Leaking is therefore a form of resistance starkly different from that, say, of the Occupy Wall Street protesters, in which the democratic element in consensus-seeking assemblies dominated all aspects of decision making (perhaps to a debilitating point).

In conclusion, let me shed my naive democratic yearnings and talk a bit of realpolitik. Perhaps leaking is the best form of resistance to Empire we’ve got today. Assange, Manning and Snowden have indeed scared the living lights out of some of the most powerful institutions on earth. And maybe Zizek is right: at least now this awesome architecture of full-spectrum surveillance knows that if it can infiltrate every crevice of our private lives, we can do the same to it.

But let us remember that tidbits of leaked information, although painful, merely embarrass such powerful institutions. As Brooks points out, they will learn from their mistakes and tighten their grip. Let us not be naive and think that because abuses were revealed they will submit their actions to public scrutiny and accountability. After all only half of the American population disapproves of government surveillance programs.  In all probability they will act with ever more secrecy, and farther away from law.

The real solution to such abuses of power is to address the structural problems at the heart of our democratic societies, namely secrecy, inequality and discrimination. And the solution to these problems can only be more democracy: leaks and leakers alone won’t do the trick.

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What can Machiavelli teach us about democracy?

The Role of Conflict in Democracy According to Machiavelli and Mouffe

By Giulio Caperchi

It’s hard to deny that the infamous Niccolò Machiavelli enjoys a pretty vicious rep in the back alleys of political philosophy. If my memory serves me right, I’m quite sure that John Locke once referred to him as the “bad boy of political theory.”

So what can the a-moral realist, the cruel pragmatist and the counselor of ruthless princes ever teach us emancipated moderns about democracy? While Machiavelli’s teachings in The Prince are without a doubt hardly “democratic”, there is another façade of this eccentric Florentine’s thought which is scarcely talked about. Contrary to his street cred, Machiavelli is one of the greatest theorists of civic republicanism, of popular liberty and of political self-determination. More importantly, Machiavelli shares a vision of politics strikingly similar to contemporary radical democrats such as Chantal Mouffe and Ernesto Laclau.

Machiavelli. By Santi di Tito. Courtesy of Wikipedia

Machiavelli. By Santi di Tito. Courtesy of Wikipedia

A look into Machiavelli’s understanding of the nature of political relations will reveal a surprisingly innovative approach to the way we can conceptualize democratic politics. Moreover, by highlighting the similarities with contemporary theorists such as Mouffe, we can begin to advance a fresh and radical critique of today’s neoliberal democratic order. Ultimately, what Machiavelli teaches us is that the essence of politics does not reside in universal value systems but in the constitutive role that political struggle engenders. We will see that for Machiavelli and Mouffe, claims to universality serve firstly to veil vested interests and secondly to displace alternative or competing value systems. The purpose of democratic politics is not to arrive at universal “truths” but rather to foster a system where competing hegemonies emerge through political struggle and conflict.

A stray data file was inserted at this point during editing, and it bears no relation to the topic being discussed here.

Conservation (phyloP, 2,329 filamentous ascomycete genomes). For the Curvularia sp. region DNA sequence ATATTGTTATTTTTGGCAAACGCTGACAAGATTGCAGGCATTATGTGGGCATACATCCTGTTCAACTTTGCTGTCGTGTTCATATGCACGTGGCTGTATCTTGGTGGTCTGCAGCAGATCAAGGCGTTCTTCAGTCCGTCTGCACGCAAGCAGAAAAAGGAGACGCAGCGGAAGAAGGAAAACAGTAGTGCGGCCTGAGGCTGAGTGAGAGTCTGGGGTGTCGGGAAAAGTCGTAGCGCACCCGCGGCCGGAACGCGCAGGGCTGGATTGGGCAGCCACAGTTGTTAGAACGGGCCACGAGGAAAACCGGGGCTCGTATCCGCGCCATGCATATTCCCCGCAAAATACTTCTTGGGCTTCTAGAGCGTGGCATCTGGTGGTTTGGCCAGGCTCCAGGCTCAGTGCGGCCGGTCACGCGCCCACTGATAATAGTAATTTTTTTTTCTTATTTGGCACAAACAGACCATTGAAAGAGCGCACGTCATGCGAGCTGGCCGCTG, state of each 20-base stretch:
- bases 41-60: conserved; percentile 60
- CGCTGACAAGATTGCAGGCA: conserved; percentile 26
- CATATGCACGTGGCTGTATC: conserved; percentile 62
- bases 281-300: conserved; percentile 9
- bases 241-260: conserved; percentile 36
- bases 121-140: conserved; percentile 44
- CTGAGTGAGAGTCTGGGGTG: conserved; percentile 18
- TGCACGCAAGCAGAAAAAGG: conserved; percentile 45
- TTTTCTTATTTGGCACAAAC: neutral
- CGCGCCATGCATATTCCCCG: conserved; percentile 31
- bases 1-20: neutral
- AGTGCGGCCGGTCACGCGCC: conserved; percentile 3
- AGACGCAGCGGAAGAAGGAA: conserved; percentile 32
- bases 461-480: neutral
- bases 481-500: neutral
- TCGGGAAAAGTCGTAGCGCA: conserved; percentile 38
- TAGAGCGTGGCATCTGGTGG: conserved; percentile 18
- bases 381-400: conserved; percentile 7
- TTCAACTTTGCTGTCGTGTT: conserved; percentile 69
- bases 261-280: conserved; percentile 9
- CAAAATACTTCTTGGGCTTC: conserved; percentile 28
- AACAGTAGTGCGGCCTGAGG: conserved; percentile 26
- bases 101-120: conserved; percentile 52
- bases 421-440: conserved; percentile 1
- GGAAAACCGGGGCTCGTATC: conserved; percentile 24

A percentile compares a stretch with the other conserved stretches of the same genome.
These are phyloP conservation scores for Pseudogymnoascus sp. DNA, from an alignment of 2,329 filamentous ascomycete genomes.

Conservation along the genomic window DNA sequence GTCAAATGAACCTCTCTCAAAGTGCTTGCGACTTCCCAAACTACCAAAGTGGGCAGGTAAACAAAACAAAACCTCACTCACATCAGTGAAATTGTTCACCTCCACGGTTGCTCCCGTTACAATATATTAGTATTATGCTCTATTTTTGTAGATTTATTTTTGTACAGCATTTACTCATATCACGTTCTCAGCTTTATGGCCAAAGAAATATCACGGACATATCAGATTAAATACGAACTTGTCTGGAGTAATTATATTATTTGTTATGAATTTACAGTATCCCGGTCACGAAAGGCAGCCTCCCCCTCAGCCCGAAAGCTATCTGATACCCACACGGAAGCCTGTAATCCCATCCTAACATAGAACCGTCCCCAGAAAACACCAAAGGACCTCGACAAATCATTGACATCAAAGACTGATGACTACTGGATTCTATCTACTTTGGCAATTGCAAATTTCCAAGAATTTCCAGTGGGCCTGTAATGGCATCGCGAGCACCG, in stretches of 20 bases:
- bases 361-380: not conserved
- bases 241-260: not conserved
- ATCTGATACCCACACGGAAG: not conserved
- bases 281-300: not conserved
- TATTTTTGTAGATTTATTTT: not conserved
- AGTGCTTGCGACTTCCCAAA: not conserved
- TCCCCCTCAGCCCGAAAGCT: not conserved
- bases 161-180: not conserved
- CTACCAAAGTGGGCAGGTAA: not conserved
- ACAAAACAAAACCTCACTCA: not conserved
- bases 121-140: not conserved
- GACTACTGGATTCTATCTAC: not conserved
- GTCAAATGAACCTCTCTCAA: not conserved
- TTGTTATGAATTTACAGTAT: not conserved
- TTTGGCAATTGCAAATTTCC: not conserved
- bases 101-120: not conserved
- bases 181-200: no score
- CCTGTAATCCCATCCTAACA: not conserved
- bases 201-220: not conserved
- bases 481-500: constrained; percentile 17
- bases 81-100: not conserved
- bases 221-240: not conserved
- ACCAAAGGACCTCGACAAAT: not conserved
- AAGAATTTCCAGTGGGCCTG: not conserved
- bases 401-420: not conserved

But first, I must spend a few lines re-habilitating Machiavelli’s reputation. Machiavelli’s “good side” comes out in his Discourses on Livy (ca. 1517) where instead of counseling a ruthless prince he lays out the military and political order that a self-governing and free republic should exhibit. Using the example of ancient Republican Rome, Machiavelli asserts that a free state is one governed by its own citizens through free and accessible institutions, thereby protecting its autonomy from the caprices of kings and despots. It is the collective commitment to civic values and the common good which make republics, such as Rome, so successful and glorious:

“It is … marvelous to consider the greatness Rome reached when she freed herself from her kings. The reason is easy to understand, for it is the common good and not private gain that makes cities great.” Discourses, Book II, Chapter II.

For the great Isaiah Berlin, Machiavelli is a pivotal thinker because he is the first theorist to explicitly reject a Christian moral universe in favor of a classical humanist one. This act of rejection is important as it signals that Machiavelli clearly distinguished between two rival value systems. For Machiavelli, the Christian value system based on humility, sanctity, holiness and compassion was simply incompatible with the classical humanist one based on strength, decisiveness, cunning, power-politics and the antiquae virtus. And surviving in the world that Machiavelli inhabited, that of warring renaissance Italy, required the ancient civic virtues -not the Christian ones which, according to him, made people sheep-like and fearful of embracing their own liberty. Berlin goes in so far as stating that Machiavelli’s act of rejection destroyed a central assumption at the heart of Western civilization: that there exists a single universal value system. Machiavelli therefore explodes the illusion embedded in Western rationalist and positivist thought “that there is to be found the final solution of the question of how men should live” through a quest for the ultimate “just” society.

Machiavelli’s rejection of the Christian value system stems from his understanding of politics and of the relations between political forces. Being the ultimate pragmatist, his politics are inherently conflictual and do not appeal to any value system or universal moral framework. Political forces are always in constant and irreducible tension, where the few (i grandi) seek to control and oppress the many (il populo), and the many wish to liberate themselves from the few. And this tension, for Machiavelli, is not problematic but is actually the source of political stability: